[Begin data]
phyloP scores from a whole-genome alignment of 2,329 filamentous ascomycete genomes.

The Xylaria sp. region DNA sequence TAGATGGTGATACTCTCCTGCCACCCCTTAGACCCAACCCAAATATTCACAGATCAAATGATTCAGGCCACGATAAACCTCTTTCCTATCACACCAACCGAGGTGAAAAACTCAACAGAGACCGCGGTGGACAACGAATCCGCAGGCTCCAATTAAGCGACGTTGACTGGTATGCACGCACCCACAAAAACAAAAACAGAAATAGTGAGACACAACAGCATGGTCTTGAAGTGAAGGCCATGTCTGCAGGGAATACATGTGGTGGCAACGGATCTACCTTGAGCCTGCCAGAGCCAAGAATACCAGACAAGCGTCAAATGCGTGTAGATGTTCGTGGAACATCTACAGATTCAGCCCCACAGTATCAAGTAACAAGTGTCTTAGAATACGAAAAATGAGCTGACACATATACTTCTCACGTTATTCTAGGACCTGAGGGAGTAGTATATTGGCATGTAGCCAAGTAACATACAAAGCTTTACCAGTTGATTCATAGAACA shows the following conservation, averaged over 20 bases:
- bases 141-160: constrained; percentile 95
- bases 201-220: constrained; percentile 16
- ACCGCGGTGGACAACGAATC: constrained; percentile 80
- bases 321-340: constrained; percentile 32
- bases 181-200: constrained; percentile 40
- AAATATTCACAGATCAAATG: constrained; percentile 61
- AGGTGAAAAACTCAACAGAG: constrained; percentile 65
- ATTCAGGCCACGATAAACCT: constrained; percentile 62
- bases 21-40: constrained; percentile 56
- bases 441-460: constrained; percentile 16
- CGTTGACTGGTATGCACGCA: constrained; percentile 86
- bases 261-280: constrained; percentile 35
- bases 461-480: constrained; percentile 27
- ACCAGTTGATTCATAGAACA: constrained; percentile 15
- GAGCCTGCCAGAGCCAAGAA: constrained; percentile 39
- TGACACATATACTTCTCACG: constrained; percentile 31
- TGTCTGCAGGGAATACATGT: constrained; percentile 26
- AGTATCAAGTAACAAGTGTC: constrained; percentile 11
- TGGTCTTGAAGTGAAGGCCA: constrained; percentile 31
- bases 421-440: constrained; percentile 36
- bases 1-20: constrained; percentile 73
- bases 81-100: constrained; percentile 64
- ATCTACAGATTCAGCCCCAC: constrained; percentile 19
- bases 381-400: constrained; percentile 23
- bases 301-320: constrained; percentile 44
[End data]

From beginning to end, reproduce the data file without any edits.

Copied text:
phyloP scores from a whole-genome alignment of 2,329 filamentous ascomycete genomes.

The Xylaria sp. region DNA sequence TAGATGGTGATACTCTCCTGCCACCCCTTAGACCCAACCCAAATATTCACAGATCAAATGATTCAGGCCACGATAAACCTCTTTCCTATCACACCAACCGAGGTGAAAAACTCAACAGAGACCGCGGTGGACAACGAATCCGCAGGCTCCAATTAAGCGACGTTGACTGGTATGCACGCACCCACAAAAACAAAAACAGAAATAGTGAGACACAACAGCATGGTCTTGAAGTGAAGGCCATGTCTGCAGGGAATACATGTGGTGGCAACGGATCTACCTTGAGCCTGCCAGAGCCAAGAATACCAGACAAGCGTCAAATGCGTGTAGATGTTCGTGGAACATCTACAGATTCAGCCCCACAGTATCAAGTAACAAGTGTCTTAGAATACGAAAAATGAGCTGACACATATACTTCTCACGTTATTCTAGGACCTGAGGGAGTAGTATATTGGCATGTAGCCAAGTAACATACAAAGCTTTACCAGTTGATTCATAGAACA shows the following conservation, averaged over 20 bases:
- bases 141-160: constrained; percentile 95
- bases 201-220: constrained; percentile 16
- ACCGCGGTGGACAACGAATC: constrained; percentile 80
- bases 321-340: constrained; percentile 32
- bases 181-200: constrained; percentile 40
- AAATATTCACAGATCAAATG: constrained; percentile 61
- AGGTGAAAAACTCAACAGAG: constrained; percentile 65
- ATTCAGGCCACGATAAACCT: constrained; percentile 62
- bases 21-40: constrained; percentile 56
- bases 441-460: constrained; percentile 16
- CGTTGACTGGTATGCACGCA: constrained; percentile 86
- bases 261-280: constrained; percentile 35
- bases 461-480: constrained; percentile 27
- ACCAGTTGATTCATAGAACA: constrained; percentile 15
- GAGCCTGCCAGAGCCAAGAA: constrained; percentile 39
- TGACACATATACTTCTCACG: constrained; percentile 31
- TGTCTGCAGGGAATACATGT: constrained; percentile 26
- AGTATCAAGTAACAAGTGTC: constrained; percentile 11
- TGGTCTTGAAGTGAAGGCCA: constrained; percentile 31
- bases 421-440: constrained; percentile 36
- bases 1-20: constrained; percentile 73
- bases 81-100: constrained; percentile 64
- ATCTACAGATTCAGCCCCAC: constrained; percentile 19
- bases 381-400: constrained; percentile 23
- bases 301-320: constrained; percentile 44